Talk about safety culture
There has been a sudden emergence of the concept of safety culture in the media and academic literature in the 2000s, and its usage escalated rapidly. Prior to 1980, there were few references to safety culture in popular or academic literature. The early references to safety culture tended to focus on the nuclear power, energy generation, and weapons production industries, and were used to describe an organization's philosophy that safety should be prioritized. In the 1990s, the concept of safety culture was used more frequently in the media and academic literature, particularly in relation to major accidents such as the Exxon Valdez oil spill and the Columbia and Challenger space shuttle disasters. These references tended to present safety culture as something that could be managed and improved upon, rather than as a result of structural or design flaws. The concept of safety culture has also been used to suggest that certain countries have a stronger safety culture than others. The concept of safety culture has been embraced by organizations and governments as a way of deflecting responsibility for accidents and disasters onto cultural factors.
Culture as causal attitude
The concept of safety culture has become increasingly popular in academic literature and popular media in recent years, particularly in discussions of nuclear power, energy generation, and weapons production, where it is often used to describe an "ingrained philosophy that safety comes first." Some view safety culture as a measurable, instrumental source composed of individual attitudes and organizational behavior, while others see it as a measurable product of values. There has been debate over how to operationalize and measure both the mechanism and the outcome of safety culture, with different conceptualizations and measurement tools being proposed. Safety culture is often seen as a subset of organizational culture, and both have developed alongside concepts of organizational climate and safety climate. There is disagreement over whether safety culture can be changed or managed to improve organizational performance. Some view safety culture as a broad, abstract concept that encompasses various factors that can affect safety outcomes, while others see it as a specific, measurable construct that can be improved through specific interventions.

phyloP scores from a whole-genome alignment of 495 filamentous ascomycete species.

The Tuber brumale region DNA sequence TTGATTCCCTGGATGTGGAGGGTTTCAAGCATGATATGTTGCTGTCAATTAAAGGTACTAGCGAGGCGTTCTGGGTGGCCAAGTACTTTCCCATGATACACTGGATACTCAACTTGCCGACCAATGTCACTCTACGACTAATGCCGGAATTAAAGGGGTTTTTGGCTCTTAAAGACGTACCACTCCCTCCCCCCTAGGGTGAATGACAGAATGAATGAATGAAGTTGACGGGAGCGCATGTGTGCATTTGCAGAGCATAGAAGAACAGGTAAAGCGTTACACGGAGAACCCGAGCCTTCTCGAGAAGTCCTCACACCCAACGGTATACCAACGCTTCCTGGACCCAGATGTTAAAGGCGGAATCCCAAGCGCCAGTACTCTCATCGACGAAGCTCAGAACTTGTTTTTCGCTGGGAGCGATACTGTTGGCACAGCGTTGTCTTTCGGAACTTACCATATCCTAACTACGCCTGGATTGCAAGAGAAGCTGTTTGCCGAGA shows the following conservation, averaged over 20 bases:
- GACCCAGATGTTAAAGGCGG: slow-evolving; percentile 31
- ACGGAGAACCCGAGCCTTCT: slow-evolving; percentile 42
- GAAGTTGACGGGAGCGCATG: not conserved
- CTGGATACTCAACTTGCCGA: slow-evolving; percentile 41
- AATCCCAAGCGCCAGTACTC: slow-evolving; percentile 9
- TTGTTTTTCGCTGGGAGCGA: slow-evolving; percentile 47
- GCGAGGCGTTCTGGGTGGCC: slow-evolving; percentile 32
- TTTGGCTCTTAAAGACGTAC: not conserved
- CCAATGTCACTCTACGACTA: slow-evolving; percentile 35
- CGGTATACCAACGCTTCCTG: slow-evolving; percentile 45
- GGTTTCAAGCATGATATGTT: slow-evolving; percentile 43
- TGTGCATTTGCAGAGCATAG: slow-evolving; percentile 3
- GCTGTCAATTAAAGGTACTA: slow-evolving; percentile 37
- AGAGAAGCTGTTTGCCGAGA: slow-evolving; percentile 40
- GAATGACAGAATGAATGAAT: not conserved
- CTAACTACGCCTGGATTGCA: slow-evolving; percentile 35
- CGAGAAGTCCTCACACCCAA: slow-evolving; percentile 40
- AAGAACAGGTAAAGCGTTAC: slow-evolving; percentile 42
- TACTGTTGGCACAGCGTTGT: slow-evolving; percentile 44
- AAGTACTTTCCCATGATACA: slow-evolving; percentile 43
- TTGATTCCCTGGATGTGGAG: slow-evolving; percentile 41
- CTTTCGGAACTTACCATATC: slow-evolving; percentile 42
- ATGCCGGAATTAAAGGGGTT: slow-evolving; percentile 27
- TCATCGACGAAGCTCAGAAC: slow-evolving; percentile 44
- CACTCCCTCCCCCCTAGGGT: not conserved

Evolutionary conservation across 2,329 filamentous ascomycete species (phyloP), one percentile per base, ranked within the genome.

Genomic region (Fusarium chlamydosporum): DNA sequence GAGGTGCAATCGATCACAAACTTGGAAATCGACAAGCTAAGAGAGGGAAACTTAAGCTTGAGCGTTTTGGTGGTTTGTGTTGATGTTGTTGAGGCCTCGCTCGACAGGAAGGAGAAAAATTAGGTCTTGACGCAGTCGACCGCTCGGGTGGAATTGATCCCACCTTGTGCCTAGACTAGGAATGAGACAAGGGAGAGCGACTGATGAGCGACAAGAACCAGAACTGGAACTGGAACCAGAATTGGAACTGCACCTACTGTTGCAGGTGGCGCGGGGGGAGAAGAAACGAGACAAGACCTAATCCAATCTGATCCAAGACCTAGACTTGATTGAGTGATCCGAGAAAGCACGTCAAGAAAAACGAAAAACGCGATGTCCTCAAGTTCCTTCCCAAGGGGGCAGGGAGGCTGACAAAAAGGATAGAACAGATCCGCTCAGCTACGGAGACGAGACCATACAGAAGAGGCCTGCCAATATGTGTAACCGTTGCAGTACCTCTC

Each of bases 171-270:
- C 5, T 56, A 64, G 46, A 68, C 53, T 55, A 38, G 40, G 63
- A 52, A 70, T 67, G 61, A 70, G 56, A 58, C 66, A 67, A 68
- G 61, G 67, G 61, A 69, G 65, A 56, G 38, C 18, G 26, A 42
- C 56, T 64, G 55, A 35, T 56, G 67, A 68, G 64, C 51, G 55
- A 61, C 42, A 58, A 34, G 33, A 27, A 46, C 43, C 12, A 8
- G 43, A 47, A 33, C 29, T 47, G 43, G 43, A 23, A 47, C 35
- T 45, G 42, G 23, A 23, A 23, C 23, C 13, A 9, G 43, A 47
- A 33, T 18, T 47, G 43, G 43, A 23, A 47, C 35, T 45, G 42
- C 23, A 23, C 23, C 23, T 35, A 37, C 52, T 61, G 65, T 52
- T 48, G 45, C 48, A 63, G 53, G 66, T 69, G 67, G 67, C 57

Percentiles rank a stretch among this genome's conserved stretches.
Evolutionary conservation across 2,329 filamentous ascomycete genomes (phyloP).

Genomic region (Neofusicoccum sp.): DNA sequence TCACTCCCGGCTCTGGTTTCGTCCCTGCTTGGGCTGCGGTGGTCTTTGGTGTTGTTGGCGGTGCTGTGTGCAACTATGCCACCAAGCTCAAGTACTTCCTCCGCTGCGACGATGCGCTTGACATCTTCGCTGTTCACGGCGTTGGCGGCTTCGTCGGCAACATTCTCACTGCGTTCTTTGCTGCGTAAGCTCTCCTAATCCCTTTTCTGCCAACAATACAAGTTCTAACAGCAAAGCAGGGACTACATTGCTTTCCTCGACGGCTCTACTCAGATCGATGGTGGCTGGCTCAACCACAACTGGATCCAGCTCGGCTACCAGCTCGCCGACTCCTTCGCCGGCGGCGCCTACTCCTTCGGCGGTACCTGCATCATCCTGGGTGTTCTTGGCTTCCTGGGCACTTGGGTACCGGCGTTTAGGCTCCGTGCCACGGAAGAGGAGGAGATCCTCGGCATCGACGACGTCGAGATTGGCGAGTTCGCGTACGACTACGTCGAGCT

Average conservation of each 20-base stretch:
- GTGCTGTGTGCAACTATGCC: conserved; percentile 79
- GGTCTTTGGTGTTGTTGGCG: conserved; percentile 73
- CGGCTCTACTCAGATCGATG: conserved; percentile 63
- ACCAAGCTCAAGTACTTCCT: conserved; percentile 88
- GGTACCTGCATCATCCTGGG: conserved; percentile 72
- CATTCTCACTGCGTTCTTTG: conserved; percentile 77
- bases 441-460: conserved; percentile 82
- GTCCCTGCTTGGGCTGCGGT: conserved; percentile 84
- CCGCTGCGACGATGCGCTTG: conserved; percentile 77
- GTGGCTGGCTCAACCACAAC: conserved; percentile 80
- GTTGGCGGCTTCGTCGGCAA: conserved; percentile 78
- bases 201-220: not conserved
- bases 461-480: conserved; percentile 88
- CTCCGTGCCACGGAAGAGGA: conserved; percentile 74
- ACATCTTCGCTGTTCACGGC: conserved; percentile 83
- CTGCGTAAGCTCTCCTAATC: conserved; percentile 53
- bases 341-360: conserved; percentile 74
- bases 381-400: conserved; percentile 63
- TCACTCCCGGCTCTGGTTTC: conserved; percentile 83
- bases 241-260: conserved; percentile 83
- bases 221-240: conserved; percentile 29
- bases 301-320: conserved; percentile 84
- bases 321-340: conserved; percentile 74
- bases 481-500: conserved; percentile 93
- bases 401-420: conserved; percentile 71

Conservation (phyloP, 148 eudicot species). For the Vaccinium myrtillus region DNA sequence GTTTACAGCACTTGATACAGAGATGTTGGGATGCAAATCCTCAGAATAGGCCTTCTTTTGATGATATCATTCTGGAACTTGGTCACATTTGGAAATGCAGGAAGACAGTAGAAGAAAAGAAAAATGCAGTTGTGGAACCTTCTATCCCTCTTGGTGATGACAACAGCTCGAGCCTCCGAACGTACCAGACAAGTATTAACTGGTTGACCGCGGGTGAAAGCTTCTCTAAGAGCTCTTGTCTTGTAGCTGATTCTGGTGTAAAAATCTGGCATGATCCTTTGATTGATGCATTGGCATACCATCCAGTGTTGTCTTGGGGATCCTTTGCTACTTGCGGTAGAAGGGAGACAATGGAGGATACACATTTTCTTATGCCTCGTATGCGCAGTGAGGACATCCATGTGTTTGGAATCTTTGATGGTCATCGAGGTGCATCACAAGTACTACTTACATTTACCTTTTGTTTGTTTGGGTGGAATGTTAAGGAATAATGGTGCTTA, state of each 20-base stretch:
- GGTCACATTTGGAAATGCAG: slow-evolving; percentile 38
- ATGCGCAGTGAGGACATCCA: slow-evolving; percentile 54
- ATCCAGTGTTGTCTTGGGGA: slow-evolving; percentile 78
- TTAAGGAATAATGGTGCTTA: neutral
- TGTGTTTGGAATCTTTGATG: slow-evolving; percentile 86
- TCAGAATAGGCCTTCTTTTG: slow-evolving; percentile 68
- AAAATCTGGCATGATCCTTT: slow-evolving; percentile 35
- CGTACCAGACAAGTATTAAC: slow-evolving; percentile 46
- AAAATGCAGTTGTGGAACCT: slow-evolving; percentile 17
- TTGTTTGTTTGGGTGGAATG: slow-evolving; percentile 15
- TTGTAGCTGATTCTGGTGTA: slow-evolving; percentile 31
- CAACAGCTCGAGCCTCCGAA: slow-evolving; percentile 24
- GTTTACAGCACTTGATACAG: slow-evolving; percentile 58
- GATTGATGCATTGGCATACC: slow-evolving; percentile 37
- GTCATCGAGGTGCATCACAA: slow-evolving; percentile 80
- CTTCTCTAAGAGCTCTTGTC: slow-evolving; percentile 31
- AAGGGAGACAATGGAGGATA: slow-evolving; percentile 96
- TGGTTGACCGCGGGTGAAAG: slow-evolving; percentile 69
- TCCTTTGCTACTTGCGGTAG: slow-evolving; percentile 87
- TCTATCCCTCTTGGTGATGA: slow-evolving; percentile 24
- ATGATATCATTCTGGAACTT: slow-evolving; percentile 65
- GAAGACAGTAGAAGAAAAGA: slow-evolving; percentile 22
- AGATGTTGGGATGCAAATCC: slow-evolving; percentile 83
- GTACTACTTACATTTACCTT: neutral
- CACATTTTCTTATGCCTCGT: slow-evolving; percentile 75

Culture as engineered organization
The concept of a "learning culture" in organizations is an important focus point, particularly in high-reliability organizations (HROs). The focus is on how culture can lead to outcomes such as efficiency and reliability, and the emphasis is on the organizational practices and configurations that can create a safe and reliable environment. The concept of "collective mindfulness" refers to a set of cognitive processes that are activated in these organizations and lead to a state of attentiveness and awareness. In contrast, "mindlessness" is described as a state characterized by a lack of awareness and reliance on past categories and ways of doing things. HRO analyses adopt a less reductionist or deterministic view of culture, but the concept of culture is still being used instrumentally to achieve particular outcomes.
Culture as emergent and indeterminate